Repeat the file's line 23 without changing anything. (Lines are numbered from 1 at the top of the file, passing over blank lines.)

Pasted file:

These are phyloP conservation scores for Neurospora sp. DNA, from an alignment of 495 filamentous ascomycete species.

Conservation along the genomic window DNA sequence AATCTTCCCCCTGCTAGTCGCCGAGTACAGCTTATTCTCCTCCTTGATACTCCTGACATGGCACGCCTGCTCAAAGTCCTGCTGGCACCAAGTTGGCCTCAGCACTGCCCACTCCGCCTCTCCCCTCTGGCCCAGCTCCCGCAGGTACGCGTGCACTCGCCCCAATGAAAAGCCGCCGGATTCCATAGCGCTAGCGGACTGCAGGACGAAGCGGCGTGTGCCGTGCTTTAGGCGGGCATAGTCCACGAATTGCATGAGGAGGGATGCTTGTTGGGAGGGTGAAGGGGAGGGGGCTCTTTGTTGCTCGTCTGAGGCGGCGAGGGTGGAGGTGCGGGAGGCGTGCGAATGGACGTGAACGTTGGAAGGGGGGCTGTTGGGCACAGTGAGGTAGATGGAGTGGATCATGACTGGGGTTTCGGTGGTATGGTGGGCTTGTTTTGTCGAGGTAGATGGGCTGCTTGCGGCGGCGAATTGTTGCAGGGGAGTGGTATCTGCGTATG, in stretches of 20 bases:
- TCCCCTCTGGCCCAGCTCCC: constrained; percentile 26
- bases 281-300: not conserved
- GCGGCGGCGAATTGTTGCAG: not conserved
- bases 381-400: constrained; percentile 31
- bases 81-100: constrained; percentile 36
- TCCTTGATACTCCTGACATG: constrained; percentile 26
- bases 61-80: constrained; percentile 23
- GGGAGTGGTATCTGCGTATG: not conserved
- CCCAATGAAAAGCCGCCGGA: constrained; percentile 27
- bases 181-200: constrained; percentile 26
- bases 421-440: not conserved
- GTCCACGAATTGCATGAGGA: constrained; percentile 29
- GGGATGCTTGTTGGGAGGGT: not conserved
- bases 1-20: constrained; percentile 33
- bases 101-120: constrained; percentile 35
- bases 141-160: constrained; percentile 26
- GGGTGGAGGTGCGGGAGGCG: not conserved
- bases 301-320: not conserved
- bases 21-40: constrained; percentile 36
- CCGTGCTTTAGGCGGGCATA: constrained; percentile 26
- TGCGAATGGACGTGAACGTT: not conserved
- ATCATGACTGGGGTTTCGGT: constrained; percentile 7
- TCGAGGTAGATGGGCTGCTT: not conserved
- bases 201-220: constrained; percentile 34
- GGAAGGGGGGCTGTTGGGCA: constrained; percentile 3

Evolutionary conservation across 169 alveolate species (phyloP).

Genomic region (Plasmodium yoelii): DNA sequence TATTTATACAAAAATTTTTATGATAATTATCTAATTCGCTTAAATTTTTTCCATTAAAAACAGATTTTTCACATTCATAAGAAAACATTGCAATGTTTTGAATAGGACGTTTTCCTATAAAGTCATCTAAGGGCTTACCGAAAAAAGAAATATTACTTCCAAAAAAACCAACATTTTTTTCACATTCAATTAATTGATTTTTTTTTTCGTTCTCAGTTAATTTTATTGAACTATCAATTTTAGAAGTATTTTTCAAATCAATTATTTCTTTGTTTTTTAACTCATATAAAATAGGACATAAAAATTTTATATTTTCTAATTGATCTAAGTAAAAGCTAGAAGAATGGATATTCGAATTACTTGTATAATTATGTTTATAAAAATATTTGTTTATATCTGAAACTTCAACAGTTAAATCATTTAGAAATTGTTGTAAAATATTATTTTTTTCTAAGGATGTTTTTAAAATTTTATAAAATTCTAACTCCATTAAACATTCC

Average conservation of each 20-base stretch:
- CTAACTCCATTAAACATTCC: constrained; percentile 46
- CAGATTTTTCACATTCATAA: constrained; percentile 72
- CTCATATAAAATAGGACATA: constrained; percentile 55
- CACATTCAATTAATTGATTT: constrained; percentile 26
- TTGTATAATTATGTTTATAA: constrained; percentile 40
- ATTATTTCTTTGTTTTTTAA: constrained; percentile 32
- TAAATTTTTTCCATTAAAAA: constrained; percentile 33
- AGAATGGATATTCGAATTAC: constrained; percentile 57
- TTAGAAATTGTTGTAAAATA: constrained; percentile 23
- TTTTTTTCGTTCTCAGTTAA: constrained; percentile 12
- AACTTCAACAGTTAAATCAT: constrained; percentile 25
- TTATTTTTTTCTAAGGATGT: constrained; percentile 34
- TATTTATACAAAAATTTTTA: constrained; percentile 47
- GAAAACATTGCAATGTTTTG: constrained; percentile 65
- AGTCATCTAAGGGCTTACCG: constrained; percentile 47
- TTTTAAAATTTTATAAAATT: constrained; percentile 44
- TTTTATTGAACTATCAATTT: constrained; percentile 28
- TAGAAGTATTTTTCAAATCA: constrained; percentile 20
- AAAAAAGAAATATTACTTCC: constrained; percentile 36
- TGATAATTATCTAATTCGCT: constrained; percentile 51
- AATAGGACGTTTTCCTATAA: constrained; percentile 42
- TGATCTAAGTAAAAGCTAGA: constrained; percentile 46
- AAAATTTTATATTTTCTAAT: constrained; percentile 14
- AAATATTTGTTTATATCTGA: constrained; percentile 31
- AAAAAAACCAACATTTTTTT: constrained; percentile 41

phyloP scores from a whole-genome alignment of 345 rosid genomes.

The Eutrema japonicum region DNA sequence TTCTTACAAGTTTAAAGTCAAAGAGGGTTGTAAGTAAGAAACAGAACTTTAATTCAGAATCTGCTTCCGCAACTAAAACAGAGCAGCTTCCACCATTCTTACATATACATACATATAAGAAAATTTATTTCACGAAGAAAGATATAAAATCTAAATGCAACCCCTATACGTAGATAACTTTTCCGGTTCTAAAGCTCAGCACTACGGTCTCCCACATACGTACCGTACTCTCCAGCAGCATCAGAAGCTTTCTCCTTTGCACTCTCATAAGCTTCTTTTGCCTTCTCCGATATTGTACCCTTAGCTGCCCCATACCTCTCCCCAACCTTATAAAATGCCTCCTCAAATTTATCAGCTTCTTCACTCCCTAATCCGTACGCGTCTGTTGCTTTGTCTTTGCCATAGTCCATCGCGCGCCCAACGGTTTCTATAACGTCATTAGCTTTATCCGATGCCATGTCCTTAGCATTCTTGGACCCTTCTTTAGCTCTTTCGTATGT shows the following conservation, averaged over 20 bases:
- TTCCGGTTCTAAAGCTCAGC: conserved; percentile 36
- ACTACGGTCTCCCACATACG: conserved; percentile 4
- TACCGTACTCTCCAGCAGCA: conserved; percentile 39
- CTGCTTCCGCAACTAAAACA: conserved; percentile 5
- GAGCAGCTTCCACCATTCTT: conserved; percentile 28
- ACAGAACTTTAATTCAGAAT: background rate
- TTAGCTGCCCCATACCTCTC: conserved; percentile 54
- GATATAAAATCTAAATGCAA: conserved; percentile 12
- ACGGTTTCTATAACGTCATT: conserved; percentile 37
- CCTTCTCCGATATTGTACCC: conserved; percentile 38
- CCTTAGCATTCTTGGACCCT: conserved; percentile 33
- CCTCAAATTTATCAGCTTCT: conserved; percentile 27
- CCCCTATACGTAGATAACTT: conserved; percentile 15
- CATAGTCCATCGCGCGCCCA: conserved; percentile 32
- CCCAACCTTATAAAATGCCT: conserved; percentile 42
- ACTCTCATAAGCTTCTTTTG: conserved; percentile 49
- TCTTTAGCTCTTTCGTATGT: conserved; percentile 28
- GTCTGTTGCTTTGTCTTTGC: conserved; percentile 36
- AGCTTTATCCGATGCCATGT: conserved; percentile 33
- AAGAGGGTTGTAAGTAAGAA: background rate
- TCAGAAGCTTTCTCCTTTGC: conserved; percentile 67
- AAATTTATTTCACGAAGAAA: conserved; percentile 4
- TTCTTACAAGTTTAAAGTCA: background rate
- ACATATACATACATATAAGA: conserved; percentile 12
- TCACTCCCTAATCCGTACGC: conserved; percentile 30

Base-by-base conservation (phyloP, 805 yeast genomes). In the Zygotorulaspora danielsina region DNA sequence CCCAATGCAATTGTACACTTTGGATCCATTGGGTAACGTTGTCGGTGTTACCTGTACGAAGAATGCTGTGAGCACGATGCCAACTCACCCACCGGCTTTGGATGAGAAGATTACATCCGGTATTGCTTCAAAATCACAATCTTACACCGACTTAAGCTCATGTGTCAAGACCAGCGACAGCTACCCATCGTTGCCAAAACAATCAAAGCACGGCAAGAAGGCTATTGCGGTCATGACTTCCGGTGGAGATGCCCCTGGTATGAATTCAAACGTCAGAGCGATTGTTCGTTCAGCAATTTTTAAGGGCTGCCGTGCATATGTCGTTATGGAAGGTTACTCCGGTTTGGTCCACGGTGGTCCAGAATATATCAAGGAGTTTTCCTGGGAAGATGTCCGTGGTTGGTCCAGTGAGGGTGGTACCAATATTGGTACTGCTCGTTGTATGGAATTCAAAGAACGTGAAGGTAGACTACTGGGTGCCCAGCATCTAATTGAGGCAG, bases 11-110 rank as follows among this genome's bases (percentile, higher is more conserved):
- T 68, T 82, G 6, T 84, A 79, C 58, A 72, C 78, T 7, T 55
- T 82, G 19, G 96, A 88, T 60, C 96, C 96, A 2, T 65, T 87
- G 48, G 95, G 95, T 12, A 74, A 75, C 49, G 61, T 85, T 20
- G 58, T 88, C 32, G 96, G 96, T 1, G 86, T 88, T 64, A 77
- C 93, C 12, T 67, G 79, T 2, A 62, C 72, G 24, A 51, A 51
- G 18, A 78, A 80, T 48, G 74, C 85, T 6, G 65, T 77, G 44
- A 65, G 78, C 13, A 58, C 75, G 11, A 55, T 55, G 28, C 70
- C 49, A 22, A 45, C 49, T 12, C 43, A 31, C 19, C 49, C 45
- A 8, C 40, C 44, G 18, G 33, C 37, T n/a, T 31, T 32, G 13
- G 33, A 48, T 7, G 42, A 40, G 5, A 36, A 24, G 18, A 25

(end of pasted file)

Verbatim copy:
- TGCGAATGGACGTGAACGTT: not conserved